ETA on the U-505 adventure: Task force commander Daniel Gallery was quite a man and apparently quite a character; post-war he wrote some entertaining navy-based humor books ("Captain Fatso" is one I read and remember, about a colorful Chief).
In June 1944 his task force set out on their most famous Atlantic sub-hunting cruise with the explicit goal of capturing one.
In looking up that painting I tripped across two articles of Gallery's in the Naval Institute publication, one on grabbing the U-boat and the other on his pioneering work with night-time escort-carrier flight operations, in the cruises just before the capture. I have not read the U-505 piece yet, but Gallery hints these night ops were a factor in locating that sub (new to me).
No surprise, but by 1944 U-boats in the Atlantic were highly allergic to surfacing during the day, and did all their battery charges etc. after dark, so flying at night was critical to finding them.
One dirty little secret: To bring their babies in safe on moonless nights, Gallery's team was not averse to lighting up the flat-top like Times Square at New Years. He describes the crew as more than willing to accept the risk of a midnight torpedo as the price of bringing their precious flight crews home safe - and of having a chance a bagging a U-boat. (Something like: Planes locate the sub on the surface at night, and a destroyer rushes over to drive and hold it under while the task force maneuvers into range and position.)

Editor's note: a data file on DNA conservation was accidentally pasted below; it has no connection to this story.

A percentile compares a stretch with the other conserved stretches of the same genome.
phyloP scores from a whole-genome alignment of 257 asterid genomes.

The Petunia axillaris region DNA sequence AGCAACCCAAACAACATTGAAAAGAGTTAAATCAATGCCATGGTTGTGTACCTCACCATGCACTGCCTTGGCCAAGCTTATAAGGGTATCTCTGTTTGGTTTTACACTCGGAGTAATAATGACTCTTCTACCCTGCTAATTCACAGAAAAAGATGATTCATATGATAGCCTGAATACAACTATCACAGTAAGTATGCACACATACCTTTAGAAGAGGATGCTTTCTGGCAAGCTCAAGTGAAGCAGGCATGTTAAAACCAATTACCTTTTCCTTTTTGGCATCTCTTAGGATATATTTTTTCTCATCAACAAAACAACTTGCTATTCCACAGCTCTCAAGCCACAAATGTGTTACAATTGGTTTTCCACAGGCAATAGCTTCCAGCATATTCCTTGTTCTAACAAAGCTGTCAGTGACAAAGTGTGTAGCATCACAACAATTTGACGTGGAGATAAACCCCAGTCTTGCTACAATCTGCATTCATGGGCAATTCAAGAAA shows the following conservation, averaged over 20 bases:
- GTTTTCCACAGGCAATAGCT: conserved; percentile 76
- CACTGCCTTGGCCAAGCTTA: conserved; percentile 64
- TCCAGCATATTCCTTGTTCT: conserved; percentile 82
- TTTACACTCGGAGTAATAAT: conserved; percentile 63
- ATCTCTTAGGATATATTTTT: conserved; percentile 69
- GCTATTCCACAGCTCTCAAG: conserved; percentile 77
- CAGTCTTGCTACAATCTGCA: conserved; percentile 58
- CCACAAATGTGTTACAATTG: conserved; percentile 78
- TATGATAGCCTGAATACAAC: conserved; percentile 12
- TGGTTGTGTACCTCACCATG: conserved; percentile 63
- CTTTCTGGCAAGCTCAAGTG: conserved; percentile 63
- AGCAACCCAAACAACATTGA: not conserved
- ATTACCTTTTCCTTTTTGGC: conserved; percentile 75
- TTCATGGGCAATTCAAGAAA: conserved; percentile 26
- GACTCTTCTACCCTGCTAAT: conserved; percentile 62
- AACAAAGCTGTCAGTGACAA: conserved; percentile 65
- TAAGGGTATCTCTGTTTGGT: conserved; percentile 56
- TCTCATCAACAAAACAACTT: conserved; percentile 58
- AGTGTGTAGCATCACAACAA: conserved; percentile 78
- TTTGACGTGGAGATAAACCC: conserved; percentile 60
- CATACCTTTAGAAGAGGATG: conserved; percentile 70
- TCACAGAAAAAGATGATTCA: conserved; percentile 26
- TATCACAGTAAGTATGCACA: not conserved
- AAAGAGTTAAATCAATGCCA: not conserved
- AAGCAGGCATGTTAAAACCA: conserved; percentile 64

Also in those early night ops, sometimes the carrier's radio controller would notice a plane (mainly Avengers I think) that was no longer responding on the radio, and the ship would beam a giant spotlight straight up into the sky to guide them home, visible over hundreds of square miles of sea. (I've read of similar episodes in the Pacific.)
Gallery was doing all this in the spring of 1944, soon before the war's most famous "light 'em up" incident, on the other side of the world, which he refers to in this passage:
'A bench mark on the state of the art in 1944 (carrier ops at night) is that wild night in June, right after the Marianas Turkey Shoot, when Admiral Marc Mitscher gave the order to, “Turn on the lights.” Two hundred planes got caught out after dark that night. Nearly half of them wound up in the water. In 1944, flying off even the big Essex
-class carriers was still very much a daytime job.'
ETA: Nighttime flight ops were not a factor in the U-505 capture.